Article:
EU reforms
German Finance Minister Christian Lindner (L) and French counterpart Bruno Le Maire chat prior to a meeting in June 2023. AFP

The EU agreed reforms Wednesday that will loosen budget rules with the goal of encouraging investments while keeping debt and spending under control, after France and Germany bridged their differences.

Finance ministers from the 27 members met by video link to hammer out the agreement -- after their French and German colleagues had got together in Paris on Tuesday to clear the way for a compromise.

France's finance minister Bruno Le Maire took to social media to hail the deal. "Historic accord! After two years of intense negotiations we have new European budget rules," he said.

Dutch minister Sigrid Kaag said: "This agreement provides for fiscal rules that encourage reforms, with room for investments and tailored to the specific situation of the member state in question.

"They work counter-cyclically so that potential economic growth is not cut short. In addition, rules must also be better adhered to, which too often has been an issue in the past."

The fiscal straitjacket imposed on EU members -- limiting countries' debt to 60 percent of GDP and public deficits to 3 percent -- was loosened during the Covid pandemic to allow greater state spending.

This was meant to be a temporary reprieve, but launched a two-year debate between countries led by Germany that wanted a return to rigorous controls and others led by France that wanted more flexibility to allow spending to finance, for example, the transition to green energy or arms deliveries to Ukraine.

The compromise deal reconfirms the three percent deficit target. But it softens the rules for how quickly and a severely a country has to cut spending to get back within the parameters.

"It was a hard road. It was a difficult path to tread. And now we have finally reached safe harbour at a historic moment," Spanish finance minister Nadia Calvino, whose country holds the EU presidency, said after the video conference.

"The rules are more realistic. They respond to the post-pandemic reality and they incorporate also the lessons learned from the great financial crisis."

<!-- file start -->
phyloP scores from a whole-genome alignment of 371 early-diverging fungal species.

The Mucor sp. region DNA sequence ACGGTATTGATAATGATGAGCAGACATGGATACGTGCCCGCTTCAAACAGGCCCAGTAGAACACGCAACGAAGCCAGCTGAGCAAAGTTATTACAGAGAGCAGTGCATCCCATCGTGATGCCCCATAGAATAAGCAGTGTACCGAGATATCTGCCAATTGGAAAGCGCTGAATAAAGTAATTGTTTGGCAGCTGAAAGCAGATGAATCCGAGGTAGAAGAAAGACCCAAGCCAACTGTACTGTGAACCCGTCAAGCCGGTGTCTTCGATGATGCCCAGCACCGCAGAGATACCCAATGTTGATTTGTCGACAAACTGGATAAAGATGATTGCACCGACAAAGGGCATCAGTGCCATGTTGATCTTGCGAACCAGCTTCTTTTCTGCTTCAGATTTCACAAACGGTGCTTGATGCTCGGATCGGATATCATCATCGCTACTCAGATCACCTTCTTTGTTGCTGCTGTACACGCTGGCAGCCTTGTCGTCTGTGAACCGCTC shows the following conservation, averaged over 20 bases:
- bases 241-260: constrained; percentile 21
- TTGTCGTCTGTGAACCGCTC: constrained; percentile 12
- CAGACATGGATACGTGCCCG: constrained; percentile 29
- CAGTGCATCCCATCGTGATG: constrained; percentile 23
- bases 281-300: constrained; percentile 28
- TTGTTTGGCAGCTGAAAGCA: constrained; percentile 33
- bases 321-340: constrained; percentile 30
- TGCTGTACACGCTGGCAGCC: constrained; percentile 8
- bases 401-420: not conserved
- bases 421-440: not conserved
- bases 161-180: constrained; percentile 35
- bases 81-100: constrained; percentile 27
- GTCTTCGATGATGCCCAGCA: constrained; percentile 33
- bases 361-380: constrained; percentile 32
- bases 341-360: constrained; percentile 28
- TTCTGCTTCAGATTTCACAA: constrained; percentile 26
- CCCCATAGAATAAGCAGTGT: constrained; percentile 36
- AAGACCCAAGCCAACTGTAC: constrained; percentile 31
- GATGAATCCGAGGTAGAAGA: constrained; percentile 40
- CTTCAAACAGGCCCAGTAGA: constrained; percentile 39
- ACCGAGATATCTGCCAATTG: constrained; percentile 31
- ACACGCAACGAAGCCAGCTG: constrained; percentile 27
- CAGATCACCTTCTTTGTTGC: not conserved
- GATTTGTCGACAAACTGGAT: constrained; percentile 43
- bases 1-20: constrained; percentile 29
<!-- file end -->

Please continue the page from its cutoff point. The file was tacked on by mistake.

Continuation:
Time had been running out for a deal.

If there was no new plan the original stability pact would have come back into force on January 1.

Failure to agree new rules would have also damaged the EU's credibility in the eyes of the financial markets.

Now that there is political agreement, the EU member states will seek endorsement from the European Parliament to pass binding legislation before elections in June.

The draft text provides for rules more adapted to the particular situation of each country, allowing big spenders a slower route back to frugality.

Brussels is proposing that member states present their own adjustment trajectory over a period of at least four years in order to ensure the sustainability of their debt.

Reform and investment efforts would be rewarded by the possibility of extending this budgetary adjustment period to seven years so that it is less brutal.

The targets would be linked to evolution of expenditure, an indicator considered by some more relevant than deficits, which can fluctuate according to the level of growth.

In order to satisfy Germany, however, countries with excessive deficits will be forced to make a minimum effort to reduce their deficit, which could be 0.5 percentage points per year.

Paris, however, won from Berlin a pause of this effort in 2025 to 2027. Over this period the increase in the cost of debt linked to high interest rates will be taken into account

Berlin also wants a public deficit target of 1.5 percent of GDP be assigned to the most indebted countries, in order to preserve a margin of safety in relation to the three-percent ceiling.

To achieve that, an adjustment of at least 0.4 points of GDP per year will be required, which can be reduced to 0.25 points in the event of reforms and investments.

The debt will have to fall by one percentage point per year on average over four or to seven years.

Compared to the old rules, a French official argued "the deficit target is less restrictive, the pace of reaching it is more progressive and rewards investment".